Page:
How to build a strong farm advisory team
A strong and diverse team of advisors can go a long way to ensuring annual profit margins and growth for a farm operation.
From veterinarians, agronomists, lenders, lawyers and accountants to equipment technicians, real estate agents, insurance brokers and more, they all play integral roles in helping you make and execute essential decisions.
Whether you’re building your team from scratch or formalizing your current team into a more cohesive unit, consider these four points when building a successful team.
This is your operation, so it’s paramount to know what you and the management team — whether that’s your spouse, siblings, parents, or business partner — want.
Patti Durand is an FCC Business Advisor based in Humboldt, Sask. says farmers need to recognize they’re the stars of their operation and structure relationships as such. If you’re the owner/operator, you’re not a spectator.
To truly shine, Durand recommends these steps:
Know your operation goals to properly build on the farm’s foundation.
If there are multiple farm owners, all parties should have a defined role with responsibilities. This creates clarity in determining who oversees the maintenance of the relationship with each advisor.
Know your farm business strengths. Understanding what you’re good at helps you find the right advisors to do what they’re good at.
"Taking time for a hard look at what is being done well and what needs improvement can be a very productive step,” Durand says.
Many operations are family-run, which can come with challenges, such as keeping family and business separate. While this may seem straightforward on paper, it can be tricky.
Shawn Deyell, a tax partner at RLB Chartered Professional Accountants in Guelph, Ont., says it’s important for farm advisors to realize how integral the family is to the growth of the farm business. Mixing family and farm business is intense in many scenarios, making communication paramount.
“There’s just a lot of integration that creates a lot of great opportunities, as well as many potential pitfalls,” Deyell says.
Regular conversations are important on issues like transition planning and the roles of operators within the farm. And when it comes to helping families set goals for their farm, an advisor’s responsibility may be part facilitator in addition to their main role.
A long-lasting relationship with an advisor starts with a very important first step – the initial conversation.
Durand points out that the first sit down with an advisor is the most important meeting. It’s the time set expectations about how you use their advice, how to prioritize advice in your operation and determine turn-around times for any reports or statements they prepare. Trust is built by setting expectations.
Relationships are about open and strong two-way communication. This means the farmer must provide accurate information on time, while the advisor must also make themselves available and endeavour to understand your goals.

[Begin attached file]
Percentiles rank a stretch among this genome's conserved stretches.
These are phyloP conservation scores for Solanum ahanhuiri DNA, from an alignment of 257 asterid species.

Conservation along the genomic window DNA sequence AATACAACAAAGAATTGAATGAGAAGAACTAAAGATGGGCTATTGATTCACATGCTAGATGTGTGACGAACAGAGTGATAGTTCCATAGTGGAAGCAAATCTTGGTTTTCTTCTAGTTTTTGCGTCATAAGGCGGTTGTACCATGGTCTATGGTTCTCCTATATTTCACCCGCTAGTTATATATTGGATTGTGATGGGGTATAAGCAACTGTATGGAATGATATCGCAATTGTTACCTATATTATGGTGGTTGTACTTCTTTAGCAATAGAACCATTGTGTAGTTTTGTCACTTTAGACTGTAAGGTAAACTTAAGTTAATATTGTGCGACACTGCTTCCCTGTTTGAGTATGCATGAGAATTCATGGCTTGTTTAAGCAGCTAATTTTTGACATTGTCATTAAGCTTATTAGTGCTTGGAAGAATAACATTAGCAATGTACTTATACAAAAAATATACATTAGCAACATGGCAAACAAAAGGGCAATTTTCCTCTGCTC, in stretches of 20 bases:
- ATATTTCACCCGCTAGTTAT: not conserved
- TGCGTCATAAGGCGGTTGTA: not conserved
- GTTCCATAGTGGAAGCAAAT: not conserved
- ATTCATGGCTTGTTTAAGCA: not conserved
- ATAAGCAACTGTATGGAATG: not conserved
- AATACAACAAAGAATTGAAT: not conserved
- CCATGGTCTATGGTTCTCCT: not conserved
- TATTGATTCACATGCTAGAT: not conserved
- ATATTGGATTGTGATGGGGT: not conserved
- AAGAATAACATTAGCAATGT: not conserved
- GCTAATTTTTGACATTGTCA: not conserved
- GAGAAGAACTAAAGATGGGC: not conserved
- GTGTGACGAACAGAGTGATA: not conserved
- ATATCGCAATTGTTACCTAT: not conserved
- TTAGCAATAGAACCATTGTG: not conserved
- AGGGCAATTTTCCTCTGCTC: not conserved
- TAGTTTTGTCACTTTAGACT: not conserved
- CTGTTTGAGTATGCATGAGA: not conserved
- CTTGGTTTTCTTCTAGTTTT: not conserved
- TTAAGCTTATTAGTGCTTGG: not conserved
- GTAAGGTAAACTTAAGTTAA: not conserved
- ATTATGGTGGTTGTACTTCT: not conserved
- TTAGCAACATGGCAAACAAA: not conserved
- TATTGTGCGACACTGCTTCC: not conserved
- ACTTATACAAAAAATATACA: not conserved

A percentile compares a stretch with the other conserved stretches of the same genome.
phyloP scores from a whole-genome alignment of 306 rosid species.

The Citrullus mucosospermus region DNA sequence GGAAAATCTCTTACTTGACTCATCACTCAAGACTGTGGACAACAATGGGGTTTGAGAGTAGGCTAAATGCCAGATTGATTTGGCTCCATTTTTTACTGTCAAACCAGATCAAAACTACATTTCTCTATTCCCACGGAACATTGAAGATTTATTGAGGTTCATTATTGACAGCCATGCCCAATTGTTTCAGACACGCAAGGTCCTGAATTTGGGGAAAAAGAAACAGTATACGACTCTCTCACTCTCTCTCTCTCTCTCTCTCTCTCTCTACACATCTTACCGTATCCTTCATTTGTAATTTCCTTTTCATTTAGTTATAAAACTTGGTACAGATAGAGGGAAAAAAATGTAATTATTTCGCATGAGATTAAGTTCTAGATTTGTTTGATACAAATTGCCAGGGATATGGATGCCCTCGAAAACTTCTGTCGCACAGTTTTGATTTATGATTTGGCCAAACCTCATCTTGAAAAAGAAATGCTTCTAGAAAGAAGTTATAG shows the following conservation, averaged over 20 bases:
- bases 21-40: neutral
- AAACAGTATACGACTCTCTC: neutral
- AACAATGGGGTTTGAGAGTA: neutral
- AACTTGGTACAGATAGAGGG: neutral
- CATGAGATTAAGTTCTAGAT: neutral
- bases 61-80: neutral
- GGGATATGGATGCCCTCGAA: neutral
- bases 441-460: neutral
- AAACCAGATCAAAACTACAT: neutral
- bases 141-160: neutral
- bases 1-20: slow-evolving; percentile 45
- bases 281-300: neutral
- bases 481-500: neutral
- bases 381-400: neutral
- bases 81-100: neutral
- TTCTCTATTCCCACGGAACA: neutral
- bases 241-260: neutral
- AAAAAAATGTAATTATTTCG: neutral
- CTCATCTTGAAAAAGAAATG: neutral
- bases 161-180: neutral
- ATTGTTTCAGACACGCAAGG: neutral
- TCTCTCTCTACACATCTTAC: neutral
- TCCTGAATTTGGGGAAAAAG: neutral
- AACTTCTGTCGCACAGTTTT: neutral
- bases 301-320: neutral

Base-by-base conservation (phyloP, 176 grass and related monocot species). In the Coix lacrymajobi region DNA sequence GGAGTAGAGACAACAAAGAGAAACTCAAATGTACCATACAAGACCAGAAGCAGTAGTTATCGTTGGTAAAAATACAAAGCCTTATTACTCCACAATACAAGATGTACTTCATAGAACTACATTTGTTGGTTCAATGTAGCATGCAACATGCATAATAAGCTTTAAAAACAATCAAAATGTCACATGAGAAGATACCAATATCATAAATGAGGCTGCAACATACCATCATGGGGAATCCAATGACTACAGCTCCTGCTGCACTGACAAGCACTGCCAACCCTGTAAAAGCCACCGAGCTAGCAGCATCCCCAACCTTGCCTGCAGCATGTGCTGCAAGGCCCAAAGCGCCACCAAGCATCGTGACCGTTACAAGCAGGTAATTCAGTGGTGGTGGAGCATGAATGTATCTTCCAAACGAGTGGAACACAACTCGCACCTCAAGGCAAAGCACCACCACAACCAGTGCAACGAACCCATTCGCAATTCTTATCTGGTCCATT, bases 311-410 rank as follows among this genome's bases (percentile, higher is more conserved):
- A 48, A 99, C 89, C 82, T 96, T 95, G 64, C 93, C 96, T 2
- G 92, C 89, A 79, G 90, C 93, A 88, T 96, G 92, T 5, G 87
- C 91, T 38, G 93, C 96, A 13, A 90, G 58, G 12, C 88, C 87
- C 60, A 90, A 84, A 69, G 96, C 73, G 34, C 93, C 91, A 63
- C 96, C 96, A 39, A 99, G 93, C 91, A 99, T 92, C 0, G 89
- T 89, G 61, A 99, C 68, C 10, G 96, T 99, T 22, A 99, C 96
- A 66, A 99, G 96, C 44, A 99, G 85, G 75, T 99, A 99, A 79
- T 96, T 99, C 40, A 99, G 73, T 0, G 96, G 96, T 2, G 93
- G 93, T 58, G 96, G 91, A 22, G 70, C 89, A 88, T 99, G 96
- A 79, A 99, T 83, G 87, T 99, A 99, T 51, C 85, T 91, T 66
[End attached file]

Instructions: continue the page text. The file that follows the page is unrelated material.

The farmer must also commit to sharing farm information with the advisor as needed.
“Whether it’s getting financial information to the accountant or bookkeeper or providing what was sprayed on what field and time to your agronomist,” Durand says.
The more information the farmer provides to the advisor, the better they understand the operation and can create a tailor-made solution that leads to profitability and growth potential.
Building your team does not happen overnight. The key is finding an advisor who’s the right fit for your operation and will work with the farm you’ve created.
Maggie Van Camp is a farmer and BDO Canada’s National Agricultural Practice Development leader. She says asking questions is important to know if an advisor, such as an accountant, is the right fit.
Do they have a farming background? Do they know about and understand key issues in the ag sector? How many farm clients do they have?
When building your team of farm advisors, seek word of mouth recommendations to find who may work best with your farm.
Van Camp adds it’s always a good idea to pick someone because of their expertise - not because they’re nearby.
“It’s becoming more important for farms to have a quality accountant who knows Canadian agriculture,” Van Camp says.
Liz Robertson, Executive Director of the Canadian Association of Farm Advisors, recommends getting references for all the advisors before they become part of your team.
“Word-of-mouth referrals are the litmus test - that’s how I find good advice,” echoes Elaine Froese, a farm family transition coach and farmer.
If you’re missing a key advisor from your team and are unsure where to look, visit the Canadian Association of Farm Advisors’ website or Bureau virtuel agricole et agroalimentaire and use the search function to identify the type of advisor you seek.
Overall, keep these points in mind when seeking an advisor for your farm:
Know your farm operation inside and out before bringing someone in to advise you
Get references and follow-up on them, from any advisors you’re considering working with
Build trust and a solid relationship with two-way communication with your advisors
Don’t be afraid to replace advisors if the relationship isn’t working out